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Old 06-19-2013, 01:59 PM   #20
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Quote:
Originally Posted by Quoydogs View Post
All of the brown bears found in much of the northern hemisphere are closely related, including both North American and European species. In all likelihood they should be treated as a single species (Urus arctos), even though sometimes listed as several separate species, with a number of distinct subspecies. There is quite a bit of disagreement about the number of subspecies, but genetic testing is making the classification of the brown bear much clearer. There are a number of generally agreed upon subspecies, these include the and the European Brown Bear, Himalayan Brown Bear, the Syrian Brown Bear, Mexican Brown Bear, Hokkaido Brown Bear, the Kodiak Bear and the Grizzly. The polar bear is a very close relative of this group and could be considered a subspecies as well, hybrids are possible.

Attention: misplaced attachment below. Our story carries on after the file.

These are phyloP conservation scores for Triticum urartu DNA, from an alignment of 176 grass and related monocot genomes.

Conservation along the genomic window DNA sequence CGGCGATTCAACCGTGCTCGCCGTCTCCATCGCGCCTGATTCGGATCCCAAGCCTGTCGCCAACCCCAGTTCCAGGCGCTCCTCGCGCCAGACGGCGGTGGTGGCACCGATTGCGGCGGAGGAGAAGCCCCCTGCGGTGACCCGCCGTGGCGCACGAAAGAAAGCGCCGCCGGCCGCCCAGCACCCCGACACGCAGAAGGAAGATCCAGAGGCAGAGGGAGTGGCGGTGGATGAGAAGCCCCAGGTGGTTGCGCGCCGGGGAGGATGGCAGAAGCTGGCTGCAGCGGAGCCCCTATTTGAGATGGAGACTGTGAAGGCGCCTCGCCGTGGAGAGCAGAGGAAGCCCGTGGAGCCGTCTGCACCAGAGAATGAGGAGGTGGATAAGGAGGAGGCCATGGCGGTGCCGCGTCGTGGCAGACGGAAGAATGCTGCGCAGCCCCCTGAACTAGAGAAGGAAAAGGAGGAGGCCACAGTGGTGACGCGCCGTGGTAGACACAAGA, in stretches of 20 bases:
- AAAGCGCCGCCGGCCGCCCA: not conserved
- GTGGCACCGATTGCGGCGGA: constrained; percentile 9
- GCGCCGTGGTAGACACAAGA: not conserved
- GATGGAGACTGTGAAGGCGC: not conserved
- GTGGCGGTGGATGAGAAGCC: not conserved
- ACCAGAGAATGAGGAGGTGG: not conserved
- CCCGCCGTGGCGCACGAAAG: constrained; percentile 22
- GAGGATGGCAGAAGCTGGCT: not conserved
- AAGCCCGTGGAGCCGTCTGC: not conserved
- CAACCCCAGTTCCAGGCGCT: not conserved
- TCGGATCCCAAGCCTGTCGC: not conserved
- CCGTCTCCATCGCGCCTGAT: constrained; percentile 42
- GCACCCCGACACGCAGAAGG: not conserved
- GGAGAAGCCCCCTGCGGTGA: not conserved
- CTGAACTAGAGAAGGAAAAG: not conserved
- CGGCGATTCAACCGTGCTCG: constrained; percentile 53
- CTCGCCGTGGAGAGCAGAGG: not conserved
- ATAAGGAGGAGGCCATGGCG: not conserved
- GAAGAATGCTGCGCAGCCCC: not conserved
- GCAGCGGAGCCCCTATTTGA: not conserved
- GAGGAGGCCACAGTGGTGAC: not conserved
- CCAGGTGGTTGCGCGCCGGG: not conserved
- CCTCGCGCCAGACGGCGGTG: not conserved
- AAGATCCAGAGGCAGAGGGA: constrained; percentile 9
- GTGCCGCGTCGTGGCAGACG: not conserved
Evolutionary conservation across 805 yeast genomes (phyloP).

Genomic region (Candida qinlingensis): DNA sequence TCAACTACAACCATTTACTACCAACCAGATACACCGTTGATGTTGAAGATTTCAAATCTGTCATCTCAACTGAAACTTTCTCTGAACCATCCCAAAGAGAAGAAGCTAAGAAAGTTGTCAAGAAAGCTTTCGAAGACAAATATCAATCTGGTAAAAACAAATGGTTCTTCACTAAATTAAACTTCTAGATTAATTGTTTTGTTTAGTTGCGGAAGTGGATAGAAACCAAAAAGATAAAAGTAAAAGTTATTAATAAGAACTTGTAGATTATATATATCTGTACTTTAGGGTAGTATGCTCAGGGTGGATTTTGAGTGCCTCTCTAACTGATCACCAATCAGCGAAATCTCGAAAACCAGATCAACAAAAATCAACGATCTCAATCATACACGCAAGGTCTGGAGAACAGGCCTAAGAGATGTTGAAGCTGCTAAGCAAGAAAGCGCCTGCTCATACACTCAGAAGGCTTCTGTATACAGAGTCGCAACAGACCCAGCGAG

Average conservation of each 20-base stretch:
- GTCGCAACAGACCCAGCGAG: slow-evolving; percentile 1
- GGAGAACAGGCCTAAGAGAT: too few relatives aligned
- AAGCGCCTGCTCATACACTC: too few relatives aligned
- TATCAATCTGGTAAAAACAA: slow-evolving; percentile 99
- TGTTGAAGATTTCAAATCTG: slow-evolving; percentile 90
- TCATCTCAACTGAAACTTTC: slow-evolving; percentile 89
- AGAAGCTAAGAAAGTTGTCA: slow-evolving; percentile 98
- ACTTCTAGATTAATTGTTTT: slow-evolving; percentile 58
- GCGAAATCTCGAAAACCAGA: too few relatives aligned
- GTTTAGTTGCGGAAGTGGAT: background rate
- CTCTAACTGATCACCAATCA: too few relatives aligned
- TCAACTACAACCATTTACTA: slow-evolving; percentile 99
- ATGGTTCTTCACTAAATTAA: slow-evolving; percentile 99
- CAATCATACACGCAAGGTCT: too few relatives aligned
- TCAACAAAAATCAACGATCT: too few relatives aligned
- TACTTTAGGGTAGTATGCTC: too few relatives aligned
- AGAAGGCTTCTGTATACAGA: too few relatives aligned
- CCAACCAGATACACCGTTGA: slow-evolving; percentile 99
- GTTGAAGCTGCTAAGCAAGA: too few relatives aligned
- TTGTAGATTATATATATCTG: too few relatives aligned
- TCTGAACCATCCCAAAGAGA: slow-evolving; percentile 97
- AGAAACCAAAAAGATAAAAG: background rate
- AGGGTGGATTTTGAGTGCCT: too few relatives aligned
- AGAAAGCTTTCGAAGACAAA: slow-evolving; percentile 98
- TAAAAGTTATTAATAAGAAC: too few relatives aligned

For the most part the subspecies are differentiated by size, some, each has adapted to the various environments with southern subspecies generally being smaller than northern counterparts. This reflects available prey and food availability. The king of the group is the Kodiak Bear which can reach as much as 1,500 lbs and up to 10ft in height, with occasional individuals larger than this. The large size of Kodiak and Alaskan Grizzlies stems from the availability of salmon, an extraordinarily rich and reliable food source. A Kodiak Bear is the largest land predator currently living on our planet.

http://askville.amazon.com/types-bro...uestId=4233758
This contradicts what you said above.
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